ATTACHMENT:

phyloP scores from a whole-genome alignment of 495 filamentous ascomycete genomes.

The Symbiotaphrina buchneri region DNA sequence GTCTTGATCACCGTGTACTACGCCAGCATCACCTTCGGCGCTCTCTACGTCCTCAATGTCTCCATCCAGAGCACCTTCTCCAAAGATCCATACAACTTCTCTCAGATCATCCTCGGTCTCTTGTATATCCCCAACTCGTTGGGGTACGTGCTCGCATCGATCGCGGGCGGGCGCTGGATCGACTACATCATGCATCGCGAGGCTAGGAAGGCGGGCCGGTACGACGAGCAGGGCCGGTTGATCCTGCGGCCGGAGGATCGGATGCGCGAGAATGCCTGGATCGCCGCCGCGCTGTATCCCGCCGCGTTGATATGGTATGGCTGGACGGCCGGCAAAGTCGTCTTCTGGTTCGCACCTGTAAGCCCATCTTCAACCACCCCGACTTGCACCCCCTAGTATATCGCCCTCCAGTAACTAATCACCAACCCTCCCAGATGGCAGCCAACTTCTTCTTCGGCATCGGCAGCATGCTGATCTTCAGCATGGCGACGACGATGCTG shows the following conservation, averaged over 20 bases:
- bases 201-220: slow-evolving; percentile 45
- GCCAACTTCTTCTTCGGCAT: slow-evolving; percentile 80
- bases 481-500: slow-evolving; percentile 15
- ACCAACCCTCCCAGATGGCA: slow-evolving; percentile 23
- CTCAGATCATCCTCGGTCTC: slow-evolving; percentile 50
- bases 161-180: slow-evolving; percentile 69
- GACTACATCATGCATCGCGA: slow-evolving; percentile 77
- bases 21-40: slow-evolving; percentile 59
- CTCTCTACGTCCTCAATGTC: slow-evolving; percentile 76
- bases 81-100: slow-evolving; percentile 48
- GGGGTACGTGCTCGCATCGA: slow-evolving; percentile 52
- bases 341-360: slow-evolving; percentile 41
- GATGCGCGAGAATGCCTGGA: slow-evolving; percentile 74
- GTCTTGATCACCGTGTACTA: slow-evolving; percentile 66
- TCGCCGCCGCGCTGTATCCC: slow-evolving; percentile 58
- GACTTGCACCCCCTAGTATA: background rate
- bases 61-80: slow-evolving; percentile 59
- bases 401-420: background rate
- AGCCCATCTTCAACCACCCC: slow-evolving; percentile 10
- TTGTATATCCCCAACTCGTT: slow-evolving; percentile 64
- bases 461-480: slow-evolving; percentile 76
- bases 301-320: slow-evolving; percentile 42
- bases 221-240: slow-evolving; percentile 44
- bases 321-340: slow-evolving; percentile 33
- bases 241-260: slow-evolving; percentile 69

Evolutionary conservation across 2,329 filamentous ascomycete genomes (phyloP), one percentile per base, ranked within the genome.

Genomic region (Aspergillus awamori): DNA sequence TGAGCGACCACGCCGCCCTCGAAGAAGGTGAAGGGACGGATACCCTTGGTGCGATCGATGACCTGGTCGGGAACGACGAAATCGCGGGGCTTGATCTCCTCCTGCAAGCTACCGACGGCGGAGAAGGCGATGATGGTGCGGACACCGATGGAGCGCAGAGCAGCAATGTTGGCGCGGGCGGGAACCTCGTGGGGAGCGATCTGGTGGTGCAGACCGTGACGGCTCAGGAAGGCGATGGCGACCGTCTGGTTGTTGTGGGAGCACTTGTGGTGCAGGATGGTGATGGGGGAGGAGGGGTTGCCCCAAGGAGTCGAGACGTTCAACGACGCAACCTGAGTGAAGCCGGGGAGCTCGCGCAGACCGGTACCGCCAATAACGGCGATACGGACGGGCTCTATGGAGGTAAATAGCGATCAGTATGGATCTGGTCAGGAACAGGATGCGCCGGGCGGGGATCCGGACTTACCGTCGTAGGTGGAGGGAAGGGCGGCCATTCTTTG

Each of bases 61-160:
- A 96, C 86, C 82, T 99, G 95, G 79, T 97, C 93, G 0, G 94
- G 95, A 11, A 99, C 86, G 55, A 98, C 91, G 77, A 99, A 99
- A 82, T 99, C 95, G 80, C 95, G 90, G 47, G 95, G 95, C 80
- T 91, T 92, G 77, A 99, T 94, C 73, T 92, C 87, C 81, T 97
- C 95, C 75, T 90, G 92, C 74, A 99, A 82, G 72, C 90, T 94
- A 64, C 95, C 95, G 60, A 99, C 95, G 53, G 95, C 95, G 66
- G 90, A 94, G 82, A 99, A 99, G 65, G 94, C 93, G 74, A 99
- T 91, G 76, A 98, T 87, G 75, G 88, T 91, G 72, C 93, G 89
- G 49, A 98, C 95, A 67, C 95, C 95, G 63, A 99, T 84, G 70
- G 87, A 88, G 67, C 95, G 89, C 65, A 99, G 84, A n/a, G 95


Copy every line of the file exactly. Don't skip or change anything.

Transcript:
phyloP scores from a whole-genome alignment of 495 filamentous ascomycete genomes.

The Symbiotaphrina buchneri region DNA sequence GTCTTGATCACCGTGTACTACGCCAGCATCACCTTCGGCGCTCTCTACGTCCTCAATGTCTCCATCCAGAGCACCTTCTCCAAAGATCCATACAACTTCTCTCAGATCATCCTCGGTCTCTTGTATATCCCCAACTCGTTGGGGTACGTGCTCGCATCGATCGCGGGCGGGCGCTGGATCGACTACATCATGCATCGCGAGGCTAGGAAGGCGGGCCGGTACGACGAGCAGGGCCGGTTGATCCTGCGGCCGGAGGATCGGATGCGCGAGAATGCCTGGATCGCCGCCGCGCTGTATCCCGCCGCGTTGATATGGTATGGCTGGACGGCCGGCAAAGTCGTCTTCTGGTTCGCACCTGTAAGCCCATCTTCAACCACCCCGACTTGCACCCCCTAGTATATCGCCCTCCAGTAACTAATCACCAACCCTCCCAGATGGCAGCCAACTTCTTCTTCGGCATCGGCAGCATGCTGATCTTCAGCATGGCGACGACGATGCTG shows the following conservation, averaged over 20 bases:
- bases 201-220: slow-evolving; percentile 45
- GCCAACTTCTTCTTCGGCAT: slow-evolving; percentile 80
- bases 481-500: slow-evolving; percentile 15
- ACCAACCCTCCCAGATGGCA: slow-evolving; percentile 23
- CTCAGATCATCCTCGGTCTC: slow-evolving; percentile 50
- bases 161-180: slow-evolving; percentile 69
- GACTACATCATGCATCGCGA: slow-evolving; percentile 77
- bases 21-40: slow-evolving; percentile 59
- CTCTCTACGTCCTCAATGTC: slow-evolving; percentile 76
- bases 81-100: slow-evolving; percentile 48
- GGGGTACGTGCTCGCATCGA: slow-evolving; percentile 52
- bases 341-360: slow-evolving; percentile 41
- GATGCGCGAGAATGCCTGGA: slow-evolving; percentile 74
- GTCTTGATCACCGTGTACTA: slow-evolving; percentile 66
- TCGCCGCCGCGCTGTATCCC: slow-evolving; percentile 58
- GACTTGCACCCCCTAGTATA: background rate
- bases 61-80: slow-evolving; percentile 59
- bases 401-420: background rate
- AGCCCATCTTCAACCACCCC: slow-evolving; percentile 10
- TTGTATATCCCCAACTCGTT: slow-evolving; percentile 64
- bases 461-480: slow-evolving; percentile 76
- bases 301-320: slow-evolving; percentile 42
- bases 221-240: slow-evolving; percentile 44
- bases 321-340: slow-evolving; percentile 33
- bases 241-260: slow-evolving; percentile 69

Evolutionary conservation across 2,329 filamentous ascomycete genomes (phyloP), one percentile per base, ranked within the genome.

Genomic region (Aspergillus awamori): DNA sequence TGAGCGACCACGCCGCCCTCGAAGAAGGTGAAGGGACGGATACCCTTGGTGCGATCGATGACCTGGTCGGGAACGACGAAATCGCGGGGCTTGATCTCCTCCTGCAAGCTACCGACGGCGGAGAAGGCGATGATGGTGCGGACACCGATGGAGCGCAGAGCAGCAATGTTGGCGCGGGCGGGAACCTCGTGGGGAGCGATCTGGTGGTGCAGACCGTGACGGCTCAGGAAGGCGATGGCGACCGTCTGGTTGTTGTGGGAGCACTTGTGGTGCAGGATGGTGATGGGGGAGGAGGGGTTGCCCCAAGGAGTCGAGACGTTCAACGACGCAACCTGAGTGAAGCCGGGGAGCTCGCGCAGACCGGTACCGCCAATAACGGCGATACGGACGGGCTCTATGGAGGTAAATAGCGATCAGTATGGATCTGGTCAGGAACAGGATGCGCCGGGCGGGGATCCGGACTTACCGTCGTAGGTGGAGGGAAGGGCGGCCATTCTTTG

Each of bases 61-160:
- A 96, C 86, C 82, T 99, G 95, G 79, T 97, C 93, G 0, G 94
- G 95, A 11, A 99, C 86, G 55, A 98, C 91, G 77, A 99, A 99
- A 82, T 99, C 95, G 80, C 95, G 90, G 47, G 95, G 95, C 80
- T 91, T 92, G 77, A 99, T 94, C 73, T 92, C 87, C 81, T 97
- C 95, C 75, T 90, G 92, C 74, A 99, A 82, G 72, C 90, T 94
- A 64, C 95, C 95, G 60, A 99, C 95, G 53, G 95, C 95, G 66
- G 90, A 94, G 82, A 99, A 99, G 65, G 94, C 93, G 74, A 99
- T 91, G 76, A 98, T 87, G 75, G 88, T 91, G 72, C 93, G 89
- G 49, A 98, C 95, A 67, C 95, C 95, G 63, A 99, T 84, G 70
- G 87, A 88, G 67, C 95, G 89, C 65, A 99, G 84, A n/a, G 95